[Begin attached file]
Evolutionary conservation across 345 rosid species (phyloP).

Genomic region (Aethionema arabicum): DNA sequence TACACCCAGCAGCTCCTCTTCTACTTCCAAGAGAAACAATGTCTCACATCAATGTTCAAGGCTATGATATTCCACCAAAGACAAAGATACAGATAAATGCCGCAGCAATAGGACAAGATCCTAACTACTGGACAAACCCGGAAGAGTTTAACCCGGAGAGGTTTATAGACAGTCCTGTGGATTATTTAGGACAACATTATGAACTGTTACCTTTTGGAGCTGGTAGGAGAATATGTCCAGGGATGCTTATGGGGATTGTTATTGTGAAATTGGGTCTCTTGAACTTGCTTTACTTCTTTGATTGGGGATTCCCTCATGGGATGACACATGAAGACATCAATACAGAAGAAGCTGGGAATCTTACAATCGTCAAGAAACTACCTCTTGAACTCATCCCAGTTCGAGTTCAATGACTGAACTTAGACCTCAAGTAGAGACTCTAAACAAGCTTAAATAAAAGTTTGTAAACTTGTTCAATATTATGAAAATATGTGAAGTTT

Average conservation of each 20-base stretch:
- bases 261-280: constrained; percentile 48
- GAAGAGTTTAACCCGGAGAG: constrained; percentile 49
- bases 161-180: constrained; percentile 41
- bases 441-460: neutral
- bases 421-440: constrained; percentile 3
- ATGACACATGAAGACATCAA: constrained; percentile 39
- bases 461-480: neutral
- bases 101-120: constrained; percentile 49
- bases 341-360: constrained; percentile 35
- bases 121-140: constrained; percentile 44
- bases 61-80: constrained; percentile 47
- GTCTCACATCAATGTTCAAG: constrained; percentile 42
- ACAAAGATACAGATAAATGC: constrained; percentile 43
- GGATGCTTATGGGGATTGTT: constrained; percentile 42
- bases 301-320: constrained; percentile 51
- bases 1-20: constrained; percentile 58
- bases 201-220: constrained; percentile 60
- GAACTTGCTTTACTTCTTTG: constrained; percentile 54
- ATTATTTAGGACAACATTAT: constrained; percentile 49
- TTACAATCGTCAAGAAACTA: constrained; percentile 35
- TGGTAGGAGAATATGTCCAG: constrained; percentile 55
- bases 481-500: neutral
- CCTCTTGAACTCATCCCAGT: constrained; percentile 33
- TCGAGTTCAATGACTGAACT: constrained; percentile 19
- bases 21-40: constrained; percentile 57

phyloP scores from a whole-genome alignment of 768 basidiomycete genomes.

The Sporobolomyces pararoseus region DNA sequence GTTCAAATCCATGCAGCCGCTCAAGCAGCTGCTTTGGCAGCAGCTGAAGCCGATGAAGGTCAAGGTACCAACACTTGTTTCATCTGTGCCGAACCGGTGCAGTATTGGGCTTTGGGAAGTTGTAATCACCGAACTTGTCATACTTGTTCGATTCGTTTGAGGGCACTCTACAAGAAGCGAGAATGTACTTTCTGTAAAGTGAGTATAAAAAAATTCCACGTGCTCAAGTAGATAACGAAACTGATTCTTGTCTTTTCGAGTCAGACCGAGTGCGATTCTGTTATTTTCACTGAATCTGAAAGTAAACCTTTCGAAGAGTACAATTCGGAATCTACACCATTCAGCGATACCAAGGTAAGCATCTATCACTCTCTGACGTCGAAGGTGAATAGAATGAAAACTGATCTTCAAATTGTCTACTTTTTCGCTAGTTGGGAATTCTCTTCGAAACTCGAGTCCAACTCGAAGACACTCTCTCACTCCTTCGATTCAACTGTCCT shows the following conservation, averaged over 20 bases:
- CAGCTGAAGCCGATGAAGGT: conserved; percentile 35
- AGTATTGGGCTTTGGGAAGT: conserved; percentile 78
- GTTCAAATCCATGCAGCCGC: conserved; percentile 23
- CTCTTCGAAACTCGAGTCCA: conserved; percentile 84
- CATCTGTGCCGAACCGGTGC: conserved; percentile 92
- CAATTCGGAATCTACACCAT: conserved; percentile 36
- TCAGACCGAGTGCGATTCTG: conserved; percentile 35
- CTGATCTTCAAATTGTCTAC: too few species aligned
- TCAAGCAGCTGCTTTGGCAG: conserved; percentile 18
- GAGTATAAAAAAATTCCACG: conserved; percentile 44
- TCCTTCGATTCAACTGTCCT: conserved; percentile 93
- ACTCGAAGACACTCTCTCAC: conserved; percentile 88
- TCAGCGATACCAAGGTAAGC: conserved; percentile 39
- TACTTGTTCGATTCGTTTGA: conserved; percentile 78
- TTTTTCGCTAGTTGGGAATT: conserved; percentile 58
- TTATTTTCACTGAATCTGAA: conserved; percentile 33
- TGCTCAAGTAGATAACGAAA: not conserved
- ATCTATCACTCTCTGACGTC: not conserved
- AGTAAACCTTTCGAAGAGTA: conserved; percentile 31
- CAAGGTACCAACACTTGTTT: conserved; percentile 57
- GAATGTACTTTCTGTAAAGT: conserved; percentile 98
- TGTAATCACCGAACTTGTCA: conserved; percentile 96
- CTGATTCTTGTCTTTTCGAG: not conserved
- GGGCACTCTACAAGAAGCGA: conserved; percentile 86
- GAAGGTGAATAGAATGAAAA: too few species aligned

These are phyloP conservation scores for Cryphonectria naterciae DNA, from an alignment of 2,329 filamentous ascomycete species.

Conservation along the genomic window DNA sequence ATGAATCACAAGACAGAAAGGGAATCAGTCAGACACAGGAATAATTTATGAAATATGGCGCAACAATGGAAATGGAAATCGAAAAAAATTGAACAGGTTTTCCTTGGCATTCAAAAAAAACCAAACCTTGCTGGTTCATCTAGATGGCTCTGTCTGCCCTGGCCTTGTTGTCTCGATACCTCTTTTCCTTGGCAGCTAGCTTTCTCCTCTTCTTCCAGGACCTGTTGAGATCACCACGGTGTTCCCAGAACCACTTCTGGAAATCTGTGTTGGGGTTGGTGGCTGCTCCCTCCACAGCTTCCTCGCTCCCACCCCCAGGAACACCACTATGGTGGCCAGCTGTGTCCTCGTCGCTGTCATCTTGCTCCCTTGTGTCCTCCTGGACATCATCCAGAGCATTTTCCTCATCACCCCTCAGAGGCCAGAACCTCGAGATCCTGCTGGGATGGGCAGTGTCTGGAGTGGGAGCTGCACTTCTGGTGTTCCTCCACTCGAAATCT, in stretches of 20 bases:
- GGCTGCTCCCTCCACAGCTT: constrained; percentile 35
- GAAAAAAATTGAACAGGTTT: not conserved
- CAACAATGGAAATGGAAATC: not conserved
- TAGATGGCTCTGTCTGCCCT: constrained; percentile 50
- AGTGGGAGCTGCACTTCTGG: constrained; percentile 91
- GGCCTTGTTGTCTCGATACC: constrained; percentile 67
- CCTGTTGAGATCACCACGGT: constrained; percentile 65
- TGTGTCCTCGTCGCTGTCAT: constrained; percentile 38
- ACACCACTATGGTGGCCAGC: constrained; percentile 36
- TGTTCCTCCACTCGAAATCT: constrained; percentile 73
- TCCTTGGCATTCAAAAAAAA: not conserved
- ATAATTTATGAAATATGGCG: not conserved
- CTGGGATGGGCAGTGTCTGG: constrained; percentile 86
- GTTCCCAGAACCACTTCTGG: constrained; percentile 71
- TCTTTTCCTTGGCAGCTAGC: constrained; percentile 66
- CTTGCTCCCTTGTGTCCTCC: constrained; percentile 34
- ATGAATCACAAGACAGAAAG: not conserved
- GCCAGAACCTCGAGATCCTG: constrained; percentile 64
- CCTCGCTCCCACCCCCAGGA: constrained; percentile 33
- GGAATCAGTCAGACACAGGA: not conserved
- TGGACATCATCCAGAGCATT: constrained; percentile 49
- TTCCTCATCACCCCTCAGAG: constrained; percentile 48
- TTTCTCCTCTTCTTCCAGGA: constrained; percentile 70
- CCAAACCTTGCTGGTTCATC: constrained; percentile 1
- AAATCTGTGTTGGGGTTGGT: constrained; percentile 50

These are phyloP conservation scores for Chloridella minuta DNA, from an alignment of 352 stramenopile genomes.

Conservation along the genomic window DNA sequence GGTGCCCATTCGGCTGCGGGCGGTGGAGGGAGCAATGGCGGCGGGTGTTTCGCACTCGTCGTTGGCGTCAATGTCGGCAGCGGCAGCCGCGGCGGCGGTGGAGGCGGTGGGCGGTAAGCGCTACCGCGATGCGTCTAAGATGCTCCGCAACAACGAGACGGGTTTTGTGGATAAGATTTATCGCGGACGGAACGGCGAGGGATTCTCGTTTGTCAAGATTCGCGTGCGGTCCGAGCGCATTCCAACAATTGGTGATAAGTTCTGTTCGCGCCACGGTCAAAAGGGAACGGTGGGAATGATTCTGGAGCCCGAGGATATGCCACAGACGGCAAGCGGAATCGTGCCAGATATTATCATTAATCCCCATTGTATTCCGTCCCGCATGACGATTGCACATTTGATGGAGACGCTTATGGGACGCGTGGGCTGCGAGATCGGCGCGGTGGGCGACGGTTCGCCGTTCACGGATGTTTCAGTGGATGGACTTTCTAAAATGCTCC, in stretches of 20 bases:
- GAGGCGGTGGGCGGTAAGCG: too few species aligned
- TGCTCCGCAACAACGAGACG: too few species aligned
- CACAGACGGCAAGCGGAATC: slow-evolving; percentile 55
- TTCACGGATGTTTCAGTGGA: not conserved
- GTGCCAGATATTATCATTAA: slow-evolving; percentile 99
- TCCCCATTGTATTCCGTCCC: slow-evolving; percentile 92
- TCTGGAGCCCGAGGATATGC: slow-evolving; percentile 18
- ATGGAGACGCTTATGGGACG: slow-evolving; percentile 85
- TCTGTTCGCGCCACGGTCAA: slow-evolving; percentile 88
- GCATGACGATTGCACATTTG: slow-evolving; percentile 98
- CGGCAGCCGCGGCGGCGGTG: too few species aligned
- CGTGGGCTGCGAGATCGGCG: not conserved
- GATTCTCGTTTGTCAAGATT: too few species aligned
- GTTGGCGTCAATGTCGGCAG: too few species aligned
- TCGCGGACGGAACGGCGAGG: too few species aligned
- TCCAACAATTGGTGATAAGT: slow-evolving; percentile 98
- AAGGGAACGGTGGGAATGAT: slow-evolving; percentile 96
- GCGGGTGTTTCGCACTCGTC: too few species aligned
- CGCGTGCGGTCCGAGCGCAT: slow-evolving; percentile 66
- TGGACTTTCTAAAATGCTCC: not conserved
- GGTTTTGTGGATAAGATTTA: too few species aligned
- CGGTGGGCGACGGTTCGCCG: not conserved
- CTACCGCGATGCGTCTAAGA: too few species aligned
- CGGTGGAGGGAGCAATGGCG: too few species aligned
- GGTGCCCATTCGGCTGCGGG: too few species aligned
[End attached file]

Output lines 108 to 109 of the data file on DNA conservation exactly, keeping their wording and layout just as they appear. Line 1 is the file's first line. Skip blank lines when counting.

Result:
- CGGTGGAGGGAGCAATGGCG: too few species aligned
- GGTGCCCATTCGGCTGCGGG: too few species aligned